Well, I received the MAP cycle rods and wow... they do look and feel amazing. Very, very good quality. I weighed them and they came in at 439 grams (with bolts and nuts only.)





I've also ordered a set of the 8.25:1 pistons from Draganfly in the UK; so hopefully they will arrive in a week and a half or so. Amazing shipping times these days. I will post some more photos of the rebuild as soon as I get organized. I've got bits laying everywhere right now.

Great advice on keeping a journal with specs, weights, etc for the current setup. It would indeed make any changes much easier. I don't suppose I'll have much trouble with plenty of material on this crank; it looks (and feels!) pretty dense. I would love to see a photo or two of the mallory metal fix in action. That seems pretty interesting.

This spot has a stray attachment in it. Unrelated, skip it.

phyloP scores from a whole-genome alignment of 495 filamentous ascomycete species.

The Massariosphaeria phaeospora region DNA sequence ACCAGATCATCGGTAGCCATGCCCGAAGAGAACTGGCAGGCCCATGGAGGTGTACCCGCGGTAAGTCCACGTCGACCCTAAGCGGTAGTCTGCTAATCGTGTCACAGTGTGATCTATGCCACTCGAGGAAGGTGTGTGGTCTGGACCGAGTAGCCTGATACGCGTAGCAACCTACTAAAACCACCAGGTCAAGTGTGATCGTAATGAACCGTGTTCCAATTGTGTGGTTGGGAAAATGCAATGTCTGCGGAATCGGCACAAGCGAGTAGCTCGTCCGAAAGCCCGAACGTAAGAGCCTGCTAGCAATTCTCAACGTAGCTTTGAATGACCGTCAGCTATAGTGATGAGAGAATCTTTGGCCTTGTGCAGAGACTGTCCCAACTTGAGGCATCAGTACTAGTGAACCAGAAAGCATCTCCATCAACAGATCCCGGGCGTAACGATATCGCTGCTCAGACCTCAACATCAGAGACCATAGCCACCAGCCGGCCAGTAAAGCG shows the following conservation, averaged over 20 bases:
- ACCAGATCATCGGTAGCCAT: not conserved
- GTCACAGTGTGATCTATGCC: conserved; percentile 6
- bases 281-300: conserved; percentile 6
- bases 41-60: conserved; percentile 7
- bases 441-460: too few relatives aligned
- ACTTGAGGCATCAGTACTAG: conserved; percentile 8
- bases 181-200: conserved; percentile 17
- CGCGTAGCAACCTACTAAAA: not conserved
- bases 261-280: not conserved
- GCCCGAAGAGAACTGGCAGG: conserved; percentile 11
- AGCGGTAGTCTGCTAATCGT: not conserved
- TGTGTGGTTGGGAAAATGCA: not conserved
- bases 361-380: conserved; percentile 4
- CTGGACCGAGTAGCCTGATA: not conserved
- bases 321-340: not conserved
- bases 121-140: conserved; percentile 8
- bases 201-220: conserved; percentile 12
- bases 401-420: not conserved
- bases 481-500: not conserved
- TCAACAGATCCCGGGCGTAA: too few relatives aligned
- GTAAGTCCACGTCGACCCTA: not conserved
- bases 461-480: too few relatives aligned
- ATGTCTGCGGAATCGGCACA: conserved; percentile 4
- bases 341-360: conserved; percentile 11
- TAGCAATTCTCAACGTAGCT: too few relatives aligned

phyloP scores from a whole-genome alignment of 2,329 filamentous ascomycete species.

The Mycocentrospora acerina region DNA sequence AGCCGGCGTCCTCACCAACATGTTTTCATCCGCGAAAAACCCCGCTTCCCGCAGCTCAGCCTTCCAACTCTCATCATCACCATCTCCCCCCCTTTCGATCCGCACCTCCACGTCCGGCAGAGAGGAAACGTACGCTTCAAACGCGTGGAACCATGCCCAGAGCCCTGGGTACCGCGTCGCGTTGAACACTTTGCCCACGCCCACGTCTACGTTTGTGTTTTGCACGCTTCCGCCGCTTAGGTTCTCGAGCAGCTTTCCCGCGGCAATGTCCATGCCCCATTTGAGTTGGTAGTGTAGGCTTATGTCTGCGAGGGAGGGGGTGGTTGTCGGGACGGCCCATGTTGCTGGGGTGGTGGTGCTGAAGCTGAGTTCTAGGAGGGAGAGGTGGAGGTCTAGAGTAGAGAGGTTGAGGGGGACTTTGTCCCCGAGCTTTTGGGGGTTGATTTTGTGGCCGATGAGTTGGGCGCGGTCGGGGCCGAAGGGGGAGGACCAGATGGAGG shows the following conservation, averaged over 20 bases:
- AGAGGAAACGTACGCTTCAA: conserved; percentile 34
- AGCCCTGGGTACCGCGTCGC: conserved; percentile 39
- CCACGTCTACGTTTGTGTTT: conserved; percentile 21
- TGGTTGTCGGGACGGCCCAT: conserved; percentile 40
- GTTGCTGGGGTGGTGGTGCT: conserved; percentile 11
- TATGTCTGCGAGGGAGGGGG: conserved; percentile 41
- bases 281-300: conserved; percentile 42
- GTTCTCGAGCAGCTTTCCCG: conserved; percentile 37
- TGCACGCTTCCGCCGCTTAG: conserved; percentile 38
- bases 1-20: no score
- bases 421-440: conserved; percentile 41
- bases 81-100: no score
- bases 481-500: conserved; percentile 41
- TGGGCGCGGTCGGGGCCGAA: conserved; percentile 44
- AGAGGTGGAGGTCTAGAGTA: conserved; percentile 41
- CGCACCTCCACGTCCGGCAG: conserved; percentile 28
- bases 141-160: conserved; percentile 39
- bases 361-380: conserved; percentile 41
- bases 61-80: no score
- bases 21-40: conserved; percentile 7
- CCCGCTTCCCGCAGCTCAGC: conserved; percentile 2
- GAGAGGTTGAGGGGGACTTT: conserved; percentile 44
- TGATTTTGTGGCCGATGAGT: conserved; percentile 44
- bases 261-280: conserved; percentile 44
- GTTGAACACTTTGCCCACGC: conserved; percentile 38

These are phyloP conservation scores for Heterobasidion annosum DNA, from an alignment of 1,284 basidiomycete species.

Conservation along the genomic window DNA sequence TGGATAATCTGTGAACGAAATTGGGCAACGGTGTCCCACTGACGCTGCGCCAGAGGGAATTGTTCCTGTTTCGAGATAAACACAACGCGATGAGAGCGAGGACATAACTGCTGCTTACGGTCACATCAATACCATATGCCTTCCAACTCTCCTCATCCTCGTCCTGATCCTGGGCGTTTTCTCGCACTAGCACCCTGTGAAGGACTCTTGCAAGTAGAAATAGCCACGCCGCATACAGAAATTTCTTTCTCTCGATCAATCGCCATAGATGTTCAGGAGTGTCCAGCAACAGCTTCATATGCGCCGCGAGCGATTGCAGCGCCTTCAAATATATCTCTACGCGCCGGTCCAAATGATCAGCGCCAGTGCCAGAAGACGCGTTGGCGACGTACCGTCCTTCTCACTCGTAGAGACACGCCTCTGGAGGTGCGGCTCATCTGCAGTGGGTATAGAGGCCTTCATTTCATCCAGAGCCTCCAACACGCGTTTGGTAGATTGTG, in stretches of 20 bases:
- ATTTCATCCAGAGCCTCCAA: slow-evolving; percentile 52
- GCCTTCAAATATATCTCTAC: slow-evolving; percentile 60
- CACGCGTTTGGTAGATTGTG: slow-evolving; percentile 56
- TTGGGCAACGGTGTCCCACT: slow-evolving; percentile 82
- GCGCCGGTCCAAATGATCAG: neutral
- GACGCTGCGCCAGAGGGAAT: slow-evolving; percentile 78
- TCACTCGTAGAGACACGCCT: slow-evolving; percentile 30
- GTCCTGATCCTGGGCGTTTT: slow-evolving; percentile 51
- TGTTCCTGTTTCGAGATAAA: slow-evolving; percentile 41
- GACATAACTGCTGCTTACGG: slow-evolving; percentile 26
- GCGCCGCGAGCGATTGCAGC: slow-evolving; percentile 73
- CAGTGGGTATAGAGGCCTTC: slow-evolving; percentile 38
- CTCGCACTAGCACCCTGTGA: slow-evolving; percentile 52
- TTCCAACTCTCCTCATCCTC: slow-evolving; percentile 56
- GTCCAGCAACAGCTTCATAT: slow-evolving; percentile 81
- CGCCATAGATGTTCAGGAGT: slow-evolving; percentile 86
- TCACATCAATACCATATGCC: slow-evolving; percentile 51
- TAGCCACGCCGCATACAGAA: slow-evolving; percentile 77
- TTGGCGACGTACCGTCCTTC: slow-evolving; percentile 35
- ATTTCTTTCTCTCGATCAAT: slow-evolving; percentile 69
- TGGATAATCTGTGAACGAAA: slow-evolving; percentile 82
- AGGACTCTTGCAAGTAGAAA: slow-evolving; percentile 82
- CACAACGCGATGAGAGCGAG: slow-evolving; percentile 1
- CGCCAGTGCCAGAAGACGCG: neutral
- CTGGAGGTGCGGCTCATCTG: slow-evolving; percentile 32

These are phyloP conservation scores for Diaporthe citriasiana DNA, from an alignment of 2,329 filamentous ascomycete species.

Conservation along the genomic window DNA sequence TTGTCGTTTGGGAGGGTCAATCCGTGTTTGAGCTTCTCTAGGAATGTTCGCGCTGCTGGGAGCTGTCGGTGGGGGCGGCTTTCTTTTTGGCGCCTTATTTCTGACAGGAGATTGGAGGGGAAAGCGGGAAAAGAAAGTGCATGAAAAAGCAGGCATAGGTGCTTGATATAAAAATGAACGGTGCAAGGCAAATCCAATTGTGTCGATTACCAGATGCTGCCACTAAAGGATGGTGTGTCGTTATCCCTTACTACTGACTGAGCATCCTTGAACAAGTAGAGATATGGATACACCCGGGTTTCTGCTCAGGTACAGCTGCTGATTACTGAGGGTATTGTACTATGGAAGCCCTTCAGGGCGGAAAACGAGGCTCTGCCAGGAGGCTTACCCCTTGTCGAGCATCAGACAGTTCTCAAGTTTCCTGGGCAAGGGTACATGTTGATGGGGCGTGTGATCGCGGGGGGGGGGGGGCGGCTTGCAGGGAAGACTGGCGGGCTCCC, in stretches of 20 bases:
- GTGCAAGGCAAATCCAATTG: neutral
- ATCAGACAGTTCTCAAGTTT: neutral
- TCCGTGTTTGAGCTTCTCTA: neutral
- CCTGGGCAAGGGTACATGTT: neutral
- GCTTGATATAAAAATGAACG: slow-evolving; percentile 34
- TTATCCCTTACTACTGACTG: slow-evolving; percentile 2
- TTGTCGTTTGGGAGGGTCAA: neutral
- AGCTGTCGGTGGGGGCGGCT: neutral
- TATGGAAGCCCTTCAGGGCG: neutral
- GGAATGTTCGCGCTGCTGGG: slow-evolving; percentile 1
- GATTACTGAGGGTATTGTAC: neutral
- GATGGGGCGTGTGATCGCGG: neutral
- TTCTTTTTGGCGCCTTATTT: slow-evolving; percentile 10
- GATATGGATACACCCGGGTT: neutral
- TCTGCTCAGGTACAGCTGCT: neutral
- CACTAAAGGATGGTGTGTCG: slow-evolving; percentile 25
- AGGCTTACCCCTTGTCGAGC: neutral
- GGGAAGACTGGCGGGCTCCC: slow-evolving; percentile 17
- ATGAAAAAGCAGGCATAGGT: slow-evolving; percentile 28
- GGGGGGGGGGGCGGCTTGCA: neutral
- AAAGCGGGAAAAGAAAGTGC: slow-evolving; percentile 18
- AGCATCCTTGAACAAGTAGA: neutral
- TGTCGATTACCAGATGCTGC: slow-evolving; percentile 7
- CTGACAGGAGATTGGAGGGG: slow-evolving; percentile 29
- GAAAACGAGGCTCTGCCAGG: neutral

Interesting point on the BSA/Triumph/Norton info there. I've had 4 BSA's now and have always felt that the upper end felt fantastic, but the lower rev areas were lacking a bit. Makes sense with the cam. You're spot on with at least my crank weight; 22.7 lb. I'm surprised you were able to remove enough material to get it down to 17-18 pounds. That's a ton of weight!

I purchased a alloy clutch pressure plate from Britech New England (Jaye) and it was a nice piece for an A50. I'll have to contact him again. Otherwise, Ernie sounds like he might be the man for the job if he's up for it.

Thank you for all the information; it's very interesting. I really cannot wait to get on the bike for a ride. I don't think you'll find anyone with a bigger smile... if it all goes well!

Offline duTch

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Re: Preparing to rebuilt 61' Super Rocket Engine
« Reply #23 on: 03.10. 2019 03:55 »

 
Quote
.......... You're spot on with at least my crank weight; 22.7 lb. I'm surprised you were able to remove enough material to get it down to 17-18 pounds. That's a ton of weight! ...........

  *eek* geez....5lb in a ton- at that rate I'm bringing my scrap iron over there *smile*, and not even a dram of contraband else I'll rot in a dark dank cell.... *contract*